News has been coming out about what is reported to be the U.S. Department of Justice's latest False Claims Act initiative: "the national false claims investigation of Medicare billing for implantable cardiac defibrillator (ICD) procedures." According to the National Heart Lung and Blood Institute, ICDs are small devices implanted in the chest or abdomen that are used to treat irregular heart beats by using electrical pulses or shocks to bring the heart back to a normal rhythm. A study published early last year by JAMA, the Journal of the American Medical Association, examined an enormous patient sample where implantable cardiac defibrillators were used. Out of over 100,000 patients who received such devices, the article found that 22.5% of those patients received ICD devices even though they did not meet "evidence-based criteria for implantation:" what the authors called "non-evidence based" ICD procedures. Patients who received non-evidence based ICDs, the study found, had a significantly higher rate of in-hospital death and complications.
In an article reprinted at www.Forbes.com (and apparently several other cites as well), "Feds Turn corner in ICD Investigation; Hospital Liability in Divided Into Categories," its author, Larry Husten, writes that DOJ "is apparently about to take a big step forward in its national false claims investigation of Medicare billing for implantable cardiac defibrillator (ICD) procedures" and whether such ICD procedures are medically necessary. "DOJ, reports Husten, "now has a blueprint for determining hospital liability" under the False Claims Act. According to Husten, Medicare will normally reimburse the use of ICDs, but a number of the "covered indications" for when such devices may be used have "timing requirements." "Medicare," writes Husten, "won’t pay for a patient’s ICD implant within 40 days of an acute myocardial infarction (MI) or within three months of a coronary artery bypass graft (CABG) or percutaneous transluminal coronary angioplasty (PTCA). . . . . The idea is to first give patients time to recover from the heart attack to determine whether the patient really is at elevated risk for cardiac arrest." Husten writes that there are exceptions to when such devices can be implanted notwithstanding these timing requirements; however, he quotes an anonymous source who says that "it doesn’t look like the government will go easy when hospitals billed in violation of the timing requirement in other circumstances."
The press attention to this new initiative appears to be prompted in part by the Hospital Corporation of America ("HCA") recent disclosure that it provided information to the Civil Division of the U.S. Attorney's Office for the Southern District of Florida about the "the medical necessity of interventional cardiology services provided at about 10 HCA hospitals, mostly in Florida."
In a recent article, "Hospitals face hefty False Claims penalties over defibrillator cases," on the investigation of ICD usage by Joe Carlson of Modern Healthcare.com, he writes that for the "past two years" DOJ has been conducting a "patient-by-patient investigation into thousands of implantable cardioverter defibrillators . . . for Medicare beneficiaries between 2003 and 2010 at hospitals across the country. . . . . More than 100 U.S. hospitals are believed to have received requests for records on their implanted defibrillators, with the first round going out in March 2010."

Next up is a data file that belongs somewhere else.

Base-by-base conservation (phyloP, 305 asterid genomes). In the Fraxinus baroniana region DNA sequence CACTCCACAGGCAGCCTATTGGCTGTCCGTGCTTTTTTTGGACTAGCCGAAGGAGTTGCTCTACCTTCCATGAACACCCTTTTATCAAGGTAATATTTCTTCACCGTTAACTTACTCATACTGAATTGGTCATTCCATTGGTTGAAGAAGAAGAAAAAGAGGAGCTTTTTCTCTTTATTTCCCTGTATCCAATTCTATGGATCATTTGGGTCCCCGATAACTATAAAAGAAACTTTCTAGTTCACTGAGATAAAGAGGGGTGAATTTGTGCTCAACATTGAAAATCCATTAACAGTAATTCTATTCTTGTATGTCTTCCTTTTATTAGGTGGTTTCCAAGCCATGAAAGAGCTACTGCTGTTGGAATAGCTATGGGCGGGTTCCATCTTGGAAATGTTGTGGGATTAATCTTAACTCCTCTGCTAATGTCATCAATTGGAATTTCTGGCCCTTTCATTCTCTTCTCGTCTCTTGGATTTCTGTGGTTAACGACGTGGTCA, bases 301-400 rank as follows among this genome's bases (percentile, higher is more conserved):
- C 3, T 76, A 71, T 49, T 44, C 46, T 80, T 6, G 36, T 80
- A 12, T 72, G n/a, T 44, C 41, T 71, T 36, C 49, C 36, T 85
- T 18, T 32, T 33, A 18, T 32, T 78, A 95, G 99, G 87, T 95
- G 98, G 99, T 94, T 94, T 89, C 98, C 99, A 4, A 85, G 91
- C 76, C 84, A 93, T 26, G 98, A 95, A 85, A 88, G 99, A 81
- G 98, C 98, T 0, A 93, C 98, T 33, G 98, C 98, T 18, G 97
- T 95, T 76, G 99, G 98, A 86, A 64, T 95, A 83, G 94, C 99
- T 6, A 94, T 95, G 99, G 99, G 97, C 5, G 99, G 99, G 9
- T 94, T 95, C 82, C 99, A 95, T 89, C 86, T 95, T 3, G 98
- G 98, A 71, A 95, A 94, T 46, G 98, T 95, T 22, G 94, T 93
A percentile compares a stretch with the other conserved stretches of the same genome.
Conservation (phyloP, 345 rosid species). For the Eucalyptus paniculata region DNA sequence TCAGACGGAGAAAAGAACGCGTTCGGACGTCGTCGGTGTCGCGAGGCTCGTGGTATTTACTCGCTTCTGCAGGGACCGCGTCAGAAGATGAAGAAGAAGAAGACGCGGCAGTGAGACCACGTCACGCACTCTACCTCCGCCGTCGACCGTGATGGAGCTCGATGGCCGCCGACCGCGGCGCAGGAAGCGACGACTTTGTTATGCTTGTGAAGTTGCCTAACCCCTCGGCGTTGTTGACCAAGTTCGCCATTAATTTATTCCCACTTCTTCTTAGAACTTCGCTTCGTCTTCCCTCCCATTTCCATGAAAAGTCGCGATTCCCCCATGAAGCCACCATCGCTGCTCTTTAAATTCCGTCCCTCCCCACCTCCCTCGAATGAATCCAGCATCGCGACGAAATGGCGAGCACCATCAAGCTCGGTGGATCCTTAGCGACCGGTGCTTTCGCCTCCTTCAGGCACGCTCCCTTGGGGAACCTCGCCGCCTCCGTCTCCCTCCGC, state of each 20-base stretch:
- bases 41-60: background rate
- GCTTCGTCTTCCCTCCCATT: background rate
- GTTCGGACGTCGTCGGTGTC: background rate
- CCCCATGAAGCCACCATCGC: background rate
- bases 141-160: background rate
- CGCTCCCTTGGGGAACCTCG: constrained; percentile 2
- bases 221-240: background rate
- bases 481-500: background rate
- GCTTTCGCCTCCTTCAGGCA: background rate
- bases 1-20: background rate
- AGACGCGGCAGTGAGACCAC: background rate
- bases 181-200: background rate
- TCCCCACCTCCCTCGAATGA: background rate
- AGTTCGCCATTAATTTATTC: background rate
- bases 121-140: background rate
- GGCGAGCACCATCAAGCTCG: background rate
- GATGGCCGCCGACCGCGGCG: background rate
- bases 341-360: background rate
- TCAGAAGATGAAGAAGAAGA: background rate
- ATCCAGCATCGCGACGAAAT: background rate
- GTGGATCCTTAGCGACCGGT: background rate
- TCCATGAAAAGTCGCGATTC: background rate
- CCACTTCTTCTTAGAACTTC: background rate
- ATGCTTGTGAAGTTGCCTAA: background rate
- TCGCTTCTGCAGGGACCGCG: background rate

I think there has been some question as to whether DOJ can really pursue such large scale "medical necessity cases" as involved here with ICDs. Carlson, for example quotes one attorney who rightly points out that "the government would have to be prepared to show that a hospital acted with intent to defraud, or with deliberate indifference or reckless disregard for the CMS rules, in order for False Claims penalties to come into play." In certain False Claims Act cases based on alleged statistical abnormalities, however, I have not found that the government was prepared to show either fraud or deliberative indifference. Rather, the government draws the inference that fraud or deliberate indifference occurred based on the statistical abnormality alone, and hospitals faced with the prospect of a False Claims Act suit, often settle rather than fight the issue of medical necessity. For example, in the pneumonia up-coding cases, hospitals were accused of overusing higher reimbursable diagnostic codes for a certain type of pneumonia. Rather than fight these cases, hospitals settled in droves, even in many instances where there was substantial evidence to support their use of such codes. Another example can be found in the recent DOJ kyphoplasty settlements. In those cases, DOJ accused the hospitals of admitting too many kyphoplasty patients for a one day stay and argued that the patients should have been observed instead. Here again, hospitals settled, often protesting their innocence. My point is medical necessity cases are much easier to bring when there is a gross or large statistical aberration in the procedure at issue by the hospital or medical provider: the government does not need evidence of fraud or recklessness beyond the aberration itself in order to drive settlements.
A. Brian Albritton
August 19, 2012